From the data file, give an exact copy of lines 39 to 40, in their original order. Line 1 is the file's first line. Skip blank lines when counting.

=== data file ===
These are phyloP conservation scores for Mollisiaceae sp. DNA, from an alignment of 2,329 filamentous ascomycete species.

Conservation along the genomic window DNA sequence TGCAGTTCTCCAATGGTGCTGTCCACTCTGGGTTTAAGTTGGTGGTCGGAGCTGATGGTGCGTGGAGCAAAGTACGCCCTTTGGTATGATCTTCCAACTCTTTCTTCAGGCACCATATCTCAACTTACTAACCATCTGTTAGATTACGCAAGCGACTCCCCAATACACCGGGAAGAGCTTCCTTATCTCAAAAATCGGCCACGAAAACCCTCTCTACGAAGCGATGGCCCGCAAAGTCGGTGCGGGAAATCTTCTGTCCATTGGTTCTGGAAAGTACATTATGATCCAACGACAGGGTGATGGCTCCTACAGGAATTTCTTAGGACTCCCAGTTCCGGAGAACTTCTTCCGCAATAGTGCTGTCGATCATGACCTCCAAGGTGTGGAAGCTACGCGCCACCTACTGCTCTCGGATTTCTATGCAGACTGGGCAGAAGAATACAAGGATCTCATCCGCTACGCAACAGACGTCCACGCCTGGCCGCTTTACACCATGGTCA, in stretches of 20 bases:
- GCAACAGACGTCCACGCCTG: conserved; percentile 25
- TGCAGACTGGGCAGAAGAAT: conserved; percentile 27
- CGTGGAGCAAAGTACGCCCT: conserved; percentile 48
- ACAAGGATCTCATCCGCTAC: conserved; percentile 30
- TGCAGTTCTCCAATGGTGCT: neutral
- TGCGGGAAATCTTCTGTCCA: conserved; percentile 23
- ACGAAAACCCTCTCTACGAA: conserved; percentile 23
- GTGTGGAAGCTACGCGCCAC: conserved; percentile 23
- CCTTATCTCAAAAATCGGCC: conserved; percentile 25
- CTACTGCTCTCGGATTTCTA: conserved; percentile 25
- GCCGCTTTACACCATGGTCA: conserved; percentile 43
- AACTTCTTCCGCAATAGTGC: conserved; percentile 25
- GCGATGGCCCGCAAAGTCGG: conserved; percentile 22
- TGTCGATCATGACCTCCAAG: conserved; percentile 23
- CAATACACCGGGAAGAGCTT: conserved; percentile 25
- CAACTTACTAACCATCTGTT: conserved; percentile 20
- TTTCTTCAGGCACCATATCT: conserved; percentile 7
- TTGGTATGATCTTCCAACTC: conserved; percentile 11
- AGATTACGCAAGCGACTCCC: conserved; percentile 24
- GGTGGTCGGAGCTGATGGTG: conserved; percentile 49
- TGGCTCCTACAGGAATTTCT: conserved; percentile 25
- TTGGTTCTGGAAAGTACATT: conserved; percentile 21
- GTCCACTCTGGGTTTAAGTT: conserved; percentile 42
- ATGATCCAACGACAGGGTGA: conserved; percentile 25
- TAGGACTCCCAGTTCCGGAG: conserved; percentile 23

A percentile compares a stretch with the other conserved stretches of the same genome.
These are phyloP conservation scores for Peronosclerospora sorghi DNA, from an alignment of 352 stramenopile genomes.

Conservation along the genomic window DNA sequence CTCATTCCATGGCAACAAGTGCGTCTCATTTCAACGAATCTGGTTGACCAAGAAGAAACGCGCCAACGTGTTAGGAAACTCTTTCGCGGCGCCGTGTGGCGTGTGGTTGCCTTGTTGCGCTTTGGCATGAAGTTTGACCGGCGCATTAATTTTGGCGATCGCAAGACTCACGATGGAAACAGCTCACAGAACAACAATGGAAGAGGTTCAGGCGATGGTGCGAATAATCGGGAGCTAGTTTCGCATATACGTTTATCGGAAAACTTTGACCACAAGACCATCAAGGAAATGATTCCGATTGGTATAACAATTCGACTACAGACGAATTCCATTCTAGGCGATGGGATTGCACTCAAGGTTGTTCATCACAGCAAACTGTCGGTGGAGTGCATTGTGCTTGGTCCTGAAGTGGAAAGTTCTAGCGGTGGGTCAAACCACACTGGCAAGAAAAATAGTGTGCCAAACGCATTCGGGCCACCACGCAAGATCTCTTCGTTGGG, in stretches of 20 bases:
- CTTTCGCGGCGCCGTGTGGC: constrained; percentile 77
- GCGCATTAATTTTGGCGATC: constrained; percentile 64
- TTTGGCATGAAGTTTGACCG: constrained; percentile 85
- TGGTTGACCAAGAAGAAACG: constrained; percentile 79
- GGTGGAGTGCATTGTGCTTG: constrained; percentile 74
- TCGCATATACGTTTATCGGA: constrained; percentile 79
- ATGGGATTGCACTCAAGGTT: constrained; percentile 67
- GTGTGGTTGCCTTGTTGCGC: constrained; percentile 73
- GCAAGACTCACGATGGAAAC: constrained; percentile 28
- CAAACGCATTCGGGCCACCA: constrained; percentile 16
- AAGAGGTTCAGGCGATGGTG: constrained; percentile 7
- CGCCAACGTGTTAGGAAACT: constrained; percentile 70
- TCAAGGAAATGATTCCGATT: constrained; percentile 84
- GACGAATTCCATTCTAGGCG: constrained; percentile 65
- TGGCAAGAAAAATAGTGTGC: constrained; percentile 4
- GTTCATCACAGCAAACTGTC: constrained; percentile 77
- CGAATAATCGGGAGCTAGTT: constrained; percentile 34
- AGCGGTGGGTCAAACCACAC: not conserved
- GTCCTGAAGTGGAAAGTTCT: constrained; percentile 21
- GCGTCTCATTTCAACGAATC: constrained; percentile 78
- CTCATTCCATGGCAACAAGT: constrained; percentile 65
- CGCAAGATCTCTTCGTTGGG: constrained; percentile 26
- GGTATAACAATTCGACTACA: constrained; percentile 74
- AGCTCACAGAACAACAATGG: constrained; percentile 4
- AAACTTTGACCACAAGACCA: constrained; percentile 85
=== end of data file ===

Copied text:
- GCAAGACTCACGATGGAAAC: constrained; percentile 28
- CAAACGCATTCGGGCCACCA: constrained; percentile 16